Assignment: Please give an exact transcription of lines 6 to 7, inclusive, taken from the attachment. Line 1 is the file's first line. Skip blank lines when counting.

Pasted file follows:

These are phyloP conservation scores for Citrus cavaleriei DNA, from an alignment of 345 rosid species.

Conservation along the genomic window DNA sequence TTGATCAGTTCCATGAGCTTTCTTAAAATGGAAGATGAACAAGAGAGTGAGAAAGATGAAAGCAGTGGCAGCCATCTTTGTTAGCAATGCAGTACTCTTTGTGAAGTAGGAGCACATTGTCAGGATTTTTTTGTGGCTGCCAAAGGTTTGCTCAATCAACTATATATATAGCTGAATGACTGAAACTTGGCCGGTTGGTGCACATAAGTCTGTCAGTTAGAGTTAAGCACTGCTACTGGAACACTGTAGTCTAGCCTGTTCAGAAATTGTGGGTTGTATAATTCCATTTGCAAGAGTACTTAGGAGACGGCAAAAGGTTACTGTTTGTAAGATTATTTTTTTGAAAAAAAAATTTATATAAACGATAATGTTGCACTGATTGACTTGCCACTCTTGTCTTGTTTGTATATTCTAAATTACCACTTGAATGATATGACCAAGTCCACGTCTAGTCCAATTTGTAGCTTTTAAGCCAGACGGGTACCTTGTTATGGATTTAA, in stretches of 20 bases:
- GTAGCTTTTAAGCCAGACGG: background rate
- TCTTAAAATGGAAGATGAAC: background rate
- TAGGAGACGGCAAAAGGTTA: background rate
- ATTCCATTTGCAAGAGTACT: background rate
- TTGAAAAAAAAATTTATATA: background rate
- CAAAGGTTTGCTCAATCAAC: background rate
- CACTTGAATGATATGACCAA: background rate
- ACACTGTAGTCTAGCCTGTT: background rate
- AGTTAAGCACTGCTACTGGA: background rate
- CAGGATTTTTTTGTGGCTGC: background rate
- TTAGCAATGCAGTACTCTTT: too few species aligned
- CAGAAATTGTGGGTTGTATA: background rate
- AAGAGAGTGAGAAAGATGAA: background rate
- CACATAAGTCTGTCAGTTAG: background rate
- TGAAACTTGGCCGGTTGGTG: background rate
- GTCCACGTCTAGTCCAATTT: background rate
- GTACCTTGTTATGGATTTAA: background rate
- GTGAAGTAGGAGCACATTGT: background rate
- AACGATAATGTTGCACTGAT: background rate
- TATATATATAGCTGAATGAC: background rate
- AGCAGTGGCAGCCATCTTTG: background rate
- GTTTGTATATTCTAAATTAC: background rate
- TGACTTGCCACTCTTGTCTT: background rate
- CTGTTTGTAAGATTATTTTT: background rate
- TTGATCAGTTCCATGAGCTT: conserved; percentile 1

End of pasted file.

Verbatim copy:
- ATTCCATTTGCAAGAGTACT: background rate
- TTGAAAAAAAAATTTATATA: background rate